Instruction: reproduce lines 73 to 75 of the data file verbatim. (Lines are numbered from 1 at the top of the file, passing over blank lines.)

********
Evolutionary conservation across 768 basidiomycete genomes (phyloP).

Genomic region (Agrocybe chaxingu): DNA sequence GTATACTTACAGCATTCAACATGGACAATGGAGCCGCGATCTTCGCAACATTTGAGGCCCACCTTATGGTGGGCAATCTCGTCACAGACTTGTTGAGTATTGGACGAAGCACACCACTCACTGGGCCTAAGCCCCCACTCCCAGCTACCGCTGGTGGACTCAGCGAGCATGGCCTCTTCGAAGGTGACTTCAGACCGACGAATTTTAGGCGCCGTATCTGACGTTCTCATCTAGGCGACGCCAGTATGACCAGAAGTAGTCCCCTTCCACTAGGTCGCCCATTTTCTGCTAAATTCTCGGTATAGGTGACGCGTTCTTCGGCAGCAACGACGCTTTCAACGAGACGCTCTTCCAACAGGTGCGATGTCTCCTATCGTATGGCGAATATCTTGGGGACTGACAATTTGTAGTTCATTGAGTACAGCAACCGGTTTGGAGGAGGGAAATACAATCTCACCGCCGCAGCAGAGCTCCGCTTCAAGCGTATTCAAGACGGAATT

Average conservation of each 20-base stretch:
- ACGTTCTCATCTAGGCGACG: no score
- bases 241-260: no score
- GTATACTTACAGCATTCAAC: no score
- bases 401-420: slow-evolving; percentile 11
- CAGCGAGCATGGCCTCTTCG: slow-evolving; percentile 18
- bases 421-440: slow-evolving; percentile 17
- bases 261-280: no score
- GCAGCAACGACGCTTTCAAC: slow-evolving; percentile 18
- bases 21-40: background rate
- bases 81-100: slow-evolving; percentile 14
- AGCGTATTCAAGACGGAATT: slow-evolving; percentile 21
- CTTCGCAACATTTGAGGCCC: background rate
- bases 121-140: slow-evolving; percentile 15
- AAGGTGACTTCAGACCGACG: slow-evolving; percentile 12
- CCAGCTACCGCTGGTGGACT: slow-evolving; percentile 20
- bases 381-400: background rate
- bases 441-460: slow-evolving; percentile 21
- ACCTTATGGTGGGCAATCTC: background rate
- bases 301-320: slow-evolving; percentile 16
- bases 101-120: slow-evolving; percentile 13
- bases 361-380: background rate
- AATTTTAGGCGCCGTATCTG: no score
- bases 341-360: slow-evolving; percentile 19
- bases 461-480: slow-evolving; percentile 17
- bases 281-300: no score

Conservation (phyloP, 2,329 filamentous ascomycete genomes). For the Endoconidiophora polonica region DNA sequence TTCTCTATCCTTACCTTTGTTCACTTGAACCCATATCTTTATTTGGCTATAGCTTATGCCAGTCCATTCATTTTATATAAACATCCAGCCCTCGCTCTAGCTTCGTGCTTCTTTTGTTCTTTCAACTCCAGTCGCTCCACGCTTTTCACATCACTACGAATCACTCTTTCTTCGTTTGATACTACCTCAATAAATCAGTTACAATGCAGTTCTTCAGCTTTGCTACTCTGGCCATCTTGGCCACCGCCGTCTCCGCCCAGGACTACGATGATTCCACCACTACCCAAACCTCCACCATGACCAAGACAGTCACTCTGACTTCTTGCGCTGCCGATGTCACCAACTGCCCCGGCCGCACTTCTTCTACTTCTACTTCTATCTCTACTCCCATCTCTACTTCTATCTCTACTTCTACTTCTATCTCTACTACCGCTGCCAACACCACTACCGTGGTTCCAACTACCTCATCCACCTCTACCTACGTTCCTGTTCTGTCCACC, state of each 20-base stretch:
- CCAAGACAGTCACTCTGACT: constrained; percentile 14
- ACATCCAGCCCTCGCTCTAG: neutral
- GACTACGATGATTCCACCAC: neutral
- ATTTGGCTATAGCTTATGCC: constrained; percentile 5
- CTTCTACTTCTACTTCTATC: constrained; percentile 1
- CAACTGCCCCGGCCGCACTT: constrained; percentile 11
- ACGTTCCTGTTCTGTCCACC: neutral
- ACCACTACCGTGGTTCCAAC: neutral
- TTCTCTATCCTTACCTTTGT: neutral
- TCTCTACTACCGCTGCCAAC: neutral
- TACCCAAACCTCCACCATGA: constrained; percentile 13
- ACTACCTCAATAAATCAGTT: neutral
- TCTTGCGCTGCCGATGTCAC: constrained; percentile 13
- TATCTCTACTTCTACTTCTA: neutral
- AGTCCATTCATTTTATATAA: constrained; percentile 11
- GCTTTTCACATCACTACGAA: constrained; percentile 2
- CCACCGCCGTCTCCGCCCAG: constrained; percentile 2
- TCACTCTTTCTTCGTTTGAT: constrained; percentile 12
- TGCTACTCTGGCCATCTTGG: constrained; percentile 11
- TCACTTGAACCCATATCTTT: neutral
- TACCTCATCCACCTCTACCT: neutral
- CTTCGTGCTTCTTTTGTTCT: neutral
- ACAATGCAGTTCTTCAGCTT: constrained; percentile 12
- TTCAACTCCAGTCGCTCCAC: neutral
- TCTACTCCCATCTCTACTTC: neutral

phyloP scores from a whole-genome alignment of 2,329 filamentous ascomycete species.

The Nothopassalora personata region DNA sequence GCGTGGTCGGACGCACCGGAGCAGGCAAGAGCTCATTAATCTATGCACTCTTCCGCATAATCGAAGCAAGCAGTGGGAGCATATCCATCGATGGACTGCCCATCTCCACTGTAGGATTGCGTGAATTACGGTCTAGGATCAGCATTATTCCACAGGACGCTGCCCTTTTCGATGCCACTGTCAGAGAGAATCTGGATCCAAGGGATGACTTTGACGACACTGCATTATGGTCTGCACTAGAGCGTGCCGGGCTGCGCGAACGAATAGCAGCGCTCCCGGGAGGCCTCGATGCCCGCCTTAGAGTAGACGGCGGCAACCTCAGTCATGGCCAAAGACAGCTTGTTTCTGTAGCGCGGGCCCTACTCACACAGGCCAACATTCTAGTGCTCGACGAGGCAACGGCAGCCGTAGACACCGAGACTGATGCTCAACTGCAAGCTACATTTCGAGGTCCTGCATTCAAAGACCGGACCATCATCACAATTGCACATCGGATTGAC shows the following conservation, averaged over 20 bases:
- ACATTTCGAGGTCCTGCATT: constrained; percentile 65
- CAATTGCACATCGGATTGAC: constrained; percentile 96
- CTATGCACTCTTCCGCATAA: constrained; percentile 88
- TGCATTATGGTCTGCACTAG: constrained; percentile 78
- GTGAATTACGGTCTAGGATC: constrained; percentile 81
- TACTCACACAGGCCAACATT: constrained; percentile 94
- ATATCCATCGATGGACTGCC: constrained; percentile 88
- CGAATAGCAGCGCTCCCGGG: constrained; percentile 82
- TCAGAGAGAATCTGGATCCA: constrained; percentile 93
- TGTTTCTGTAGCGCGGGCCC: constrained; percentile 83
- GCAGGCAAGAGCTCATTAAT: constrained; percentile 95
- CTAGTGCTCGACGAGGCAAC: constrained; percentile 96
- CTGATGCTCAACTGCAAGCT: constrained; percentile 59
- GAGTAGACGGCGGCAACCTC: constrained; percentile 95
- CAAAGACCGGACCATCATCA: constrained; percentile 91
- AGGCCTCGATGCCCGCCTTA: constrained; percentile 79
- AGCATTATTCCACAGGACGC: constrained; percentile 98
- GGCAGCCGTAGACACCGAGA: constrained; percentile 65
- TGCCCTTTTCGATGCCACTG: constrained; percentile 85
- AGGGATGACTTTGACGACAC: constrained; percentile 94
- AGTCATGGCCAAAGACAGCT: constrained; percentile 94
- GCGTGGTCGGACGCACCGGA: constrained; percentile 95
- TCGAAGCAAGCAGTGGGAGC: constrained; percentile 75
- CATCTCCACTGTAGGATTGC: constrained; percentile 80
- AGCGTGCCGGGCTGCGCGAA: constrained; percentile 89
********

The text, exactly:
- AGCATTATTCCACAGGACGC: constrained; percentile 98
- GGCAGCCGTAGACACCGAGA: constrained; percentile 65
- TGCCCTTTTCGATGCCACTG: constrained; percentile 85